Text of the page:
Well today we choose the path, at least we thought that we did, together with my daughter and four of my grandchildren, all of us girls we choose to take a walk in Dromillihy Forest, a walk that led us to the freshly opened bluebells which carpeted the forest landscape in between the deciduous trees. A wonderful view to behold! The girls were climbing the lower branches of the larger trees and excitedly looked for the fairy houses hiding between the ferns and mosses. The children love the forest, love the leaves in autumn and everything else in between. I’m also a tree lover, even hug them, we all do – it feels good. Here the trees are often covered in ivy and moss, also in beautiful lichens. We were touching the moss today and it was as soft as feathers, or silks with a lovely springy feeling like marshmallows. My youngest grandchild, she is only two, choose me as the darling of the day and held my hand right through the walk, we ran down the hilly paths she laughing out loud, a real nature child she is. All the children love nature. We discovered Wood anemones, violets, and other little spring flowers. The scent of the bluebells though was fine and delicate and spread itself all around.
It is the highlight of being back in Ireland, activities with my grandchildren, and chats with my daughter.
The Maltese islands, what a hold you have come to have over me! It all started at the airport last spring when we arrived on a sweltering hot night and I could sense a scent that I was not used to, at the time I did not take too much notice but later I remembered it and I got to know what it was that I could smell. It was the scent of limestone! I know this sounds a little unbelievable or impossible, but I swear by it myself. It was the start of my love affair with these islands, and it’s not only the scent – because of course that was only the first impression, later other scents took over, a variety of flowers for example.
In the light of day though, it was not the scent either that made me love this place so much, it is the limestone, the honey coloured limestone which surrounds me here, I breathe it, I see it with my eyes constantly because the houses and other buildings are all built in it, and it is so very pleasing to the eye. In fact I think it feeds one’s soul, no I am sure of it.
So after spending a month on Malta and a month on Ghawdex (Gozo) we went back to Ireland for the summer, and on the first of October we were back, we rented a flat from a very nice man, this in the heart of Ir -Rabat (Victoria). I am totally relaxed here, I probably absorb the calcium from the limestone and this is exactly what I need. (I was born and raised in the Kempen and Antwerp, a sandstone area, sandstone has its origins in quartz rock, it contains silicon. But what this has to do with the limestone here actually is nothing, it is just that I seem to be sensitive to what soil or rocks I am living on and this limestone suits me so very much, I feel happy and relaxed here. It is also the beauty of this rock type all around me, wherever I look I see the stone, and in the evening sun the stone turns to pure gold. I cannot get enough of it.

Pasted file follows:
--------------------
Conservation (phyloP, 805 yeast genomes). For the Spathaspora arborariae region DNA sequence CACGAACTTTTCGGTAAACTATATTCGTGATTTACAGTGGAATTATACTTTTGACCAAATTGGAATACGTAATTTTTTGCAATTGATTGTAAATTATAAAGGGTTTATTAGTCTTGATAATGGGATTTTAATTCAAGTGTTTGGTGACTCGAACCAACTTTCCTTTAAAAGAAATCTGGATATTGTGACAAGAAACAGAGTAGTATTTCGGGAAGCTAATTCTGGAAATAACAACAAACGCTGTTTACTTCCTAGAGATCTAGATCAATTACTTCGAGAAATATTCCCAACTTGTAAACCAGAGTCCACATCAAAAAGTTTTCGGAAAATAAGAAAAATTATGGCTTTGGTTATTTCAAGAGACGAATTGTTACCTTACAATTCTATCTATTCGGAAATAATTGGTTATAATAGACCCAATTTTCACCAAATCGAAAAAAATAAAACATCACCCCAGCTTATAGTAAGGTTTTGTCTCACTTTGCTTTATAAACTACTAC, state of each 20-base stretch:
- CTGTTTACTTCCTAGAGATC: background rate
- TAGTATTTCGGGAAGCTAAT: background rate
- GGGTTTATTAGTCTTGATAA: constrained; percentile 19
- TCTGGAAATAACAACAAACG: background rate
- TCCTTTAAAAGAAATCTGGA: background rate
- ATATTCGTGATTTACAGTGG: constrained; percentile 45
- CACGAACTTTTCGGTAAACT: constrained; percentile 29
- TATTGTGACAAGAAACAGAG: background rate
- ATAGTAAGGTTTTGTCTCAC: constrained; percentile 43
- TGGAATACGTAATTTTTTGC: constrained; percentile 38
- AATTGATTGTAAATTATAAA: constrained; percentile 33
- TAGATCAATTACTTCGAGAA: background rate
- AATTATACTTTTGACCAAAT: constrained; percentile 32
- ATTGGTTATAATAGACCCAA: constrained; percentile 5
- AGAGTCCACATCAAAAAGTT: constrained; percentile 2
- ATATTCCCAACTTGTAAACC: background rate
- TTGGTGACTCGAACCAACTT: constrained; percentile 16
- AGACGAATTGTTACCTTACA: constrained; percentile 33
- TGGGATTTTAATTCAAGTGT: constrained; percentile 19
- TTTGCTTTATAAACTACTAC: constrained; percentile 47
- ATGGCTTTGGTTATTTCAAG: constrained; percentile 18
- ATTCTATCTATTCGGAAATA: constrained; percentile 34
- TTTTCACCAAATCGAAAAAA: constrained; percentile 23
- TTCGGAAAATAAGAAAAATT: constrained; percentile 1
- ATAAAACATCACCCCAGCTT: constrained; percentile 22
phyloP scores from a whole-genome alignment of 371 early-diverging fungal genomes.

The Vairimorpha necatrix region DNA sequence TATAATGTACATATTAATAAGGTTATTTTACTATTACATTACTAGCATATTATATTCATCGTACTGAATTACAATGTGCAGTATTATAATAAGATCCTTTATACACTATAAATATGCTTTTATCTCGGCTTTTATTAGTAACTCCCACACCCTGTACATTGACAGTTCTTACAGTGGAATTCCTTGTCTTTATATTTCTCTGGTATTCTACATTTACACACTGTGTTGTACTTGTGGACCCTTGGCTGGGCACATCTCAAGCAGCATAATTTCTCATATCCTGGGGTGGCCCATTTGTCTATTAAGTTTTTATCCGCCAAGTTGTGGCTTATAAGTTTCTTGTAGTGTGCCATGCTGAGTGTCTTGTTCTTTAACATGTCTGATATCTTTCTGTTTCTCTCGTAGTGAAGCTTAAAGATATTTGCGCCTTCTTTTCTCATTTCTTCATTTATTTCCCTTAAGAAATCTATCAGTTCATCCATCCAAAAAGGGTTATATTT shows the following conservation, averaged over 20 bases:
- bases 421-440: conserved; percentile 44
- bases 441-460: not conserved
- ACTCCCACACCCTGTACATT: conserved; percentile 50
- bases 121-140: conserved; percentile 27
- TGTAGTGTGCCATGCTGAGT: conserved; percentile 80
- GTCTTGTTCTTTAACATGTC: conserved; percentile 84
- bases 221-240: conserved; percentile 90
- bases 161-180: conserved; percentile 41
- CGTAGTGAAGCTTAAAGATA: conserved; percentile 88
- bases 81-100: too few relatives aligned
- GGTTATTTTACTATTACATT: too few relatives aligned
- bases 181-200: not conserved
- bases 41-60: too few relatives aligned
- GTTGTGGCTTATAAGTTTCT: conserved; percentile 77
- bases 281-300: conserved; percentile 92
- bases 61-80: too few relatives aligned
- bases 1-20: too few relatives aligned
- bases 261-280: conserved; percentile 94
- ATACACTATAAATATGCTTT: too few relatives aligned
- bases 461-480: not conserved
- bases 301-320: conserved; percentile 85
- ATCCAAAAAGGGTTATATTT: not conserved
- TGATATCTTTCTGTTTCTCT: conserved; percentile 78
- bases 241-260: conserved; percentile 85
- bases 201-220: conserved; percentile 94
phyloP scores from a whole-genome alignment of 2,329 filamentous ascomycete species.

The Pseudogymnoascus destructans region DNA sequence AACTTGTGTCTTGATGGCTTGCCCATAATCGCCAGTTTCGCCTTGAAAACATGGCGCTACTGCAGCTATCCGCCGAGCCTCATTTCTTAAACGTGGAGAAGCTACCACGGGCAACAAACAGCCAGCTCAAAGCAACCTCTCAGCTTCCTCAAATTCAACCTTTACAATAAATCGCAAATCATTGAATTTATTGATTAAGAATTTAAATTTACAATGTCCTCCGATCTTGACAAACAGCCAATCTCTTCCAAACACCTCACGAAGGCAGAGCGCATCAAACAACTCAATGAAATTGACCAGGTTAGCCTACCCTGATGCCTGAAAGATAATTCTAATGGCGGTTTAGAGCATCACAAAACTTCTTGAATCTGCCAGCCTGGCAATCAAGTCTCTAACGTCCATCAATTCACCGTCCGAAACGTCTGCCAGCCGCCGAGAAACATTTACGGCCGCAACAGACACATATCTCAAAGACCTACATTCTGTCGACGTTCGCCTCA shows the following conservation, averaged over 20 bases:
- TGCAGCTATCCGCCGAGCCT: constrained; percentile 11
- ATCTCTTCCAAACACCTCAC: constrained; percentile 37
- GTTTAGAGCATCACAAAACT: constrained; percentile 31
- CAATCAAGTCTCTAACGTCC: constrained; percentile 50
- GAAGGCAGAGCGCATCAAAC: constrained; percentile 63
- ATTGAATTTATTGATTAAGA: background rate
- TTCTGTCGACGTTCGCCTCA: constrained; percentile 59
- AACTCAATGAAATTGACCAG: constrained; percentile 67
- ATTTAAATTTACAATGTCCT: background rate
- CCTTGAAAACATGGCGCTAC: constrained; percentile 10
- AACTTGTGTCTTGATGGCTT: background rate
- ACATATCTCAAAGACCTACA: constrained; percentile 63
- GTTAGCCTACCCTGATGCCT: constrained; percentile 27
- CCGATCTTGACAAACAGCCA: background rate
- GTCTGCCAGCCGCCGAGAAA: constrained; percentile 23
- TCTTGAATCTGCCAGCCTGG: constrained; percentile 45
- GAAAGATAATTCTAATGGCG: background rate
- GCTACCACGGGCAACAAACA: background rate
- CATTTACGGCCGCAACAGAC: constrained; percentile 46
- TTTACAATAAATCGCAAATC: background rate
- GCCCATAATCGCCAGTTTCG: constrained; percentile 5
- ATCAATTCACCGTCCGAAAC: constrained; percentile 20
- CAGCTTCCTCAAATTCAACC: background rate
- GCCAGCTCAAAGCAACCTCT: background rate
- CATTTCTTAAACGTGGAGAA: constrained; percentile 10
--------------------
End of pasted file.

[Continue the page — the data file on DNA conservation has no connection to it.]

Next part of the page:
So I am trying to educate myself a little in the geology of the Maltese islands, I took out some books from the library and did out a table of the different layers of rock that are to be found here.
The lower Globigerina limestone is the stone that is mainly used as a building material, they call it Franka on Gozo. This stone is made up of a fine grain and is easily workable. It is a most beautiful stone to look at and it makes the houses, churches and buildings on Gozo very attractive. It is an easy medium to carve and this is done with great skill here.
Because this stone is soft it erodes easily too over the years. Very often fossils can be seen plainly, mainly planktonic fossils.
I am not well up in geology, therefore I cannot talk freely as I would like to do about the rock formations, but I am learning.
More examples of limestone, and carvings. Below are examples of the limestone found at the cliffs at Xlendi, magnificent to look at.
Then (below) there is an example of the blue clay rock formation, it overlies the Globigerina Limestone formation and erodes easily.
The two books that I used for information, I took them out from the library and was glad to have found them.
Alas this is my incomplete discussion on the rock formations of Gozo. There is so much more to say about these rocks.
I would just like to share some of the beauty of this lovely town where I am living at this moment. There is so much to explore, everyday brings something else interesting. Like in the old part, the picturesque narrow streets leading to St George’s Square and cathedral. There is a museum there that is very worthwhile of a visit. I will be spending more time there. So much to learn about the history of this place, the people and their traditions. Luckily we will be here long enough to explore.
Gozo Gossiping, a sculpture by Joe Xuereb in Globigerina Limestone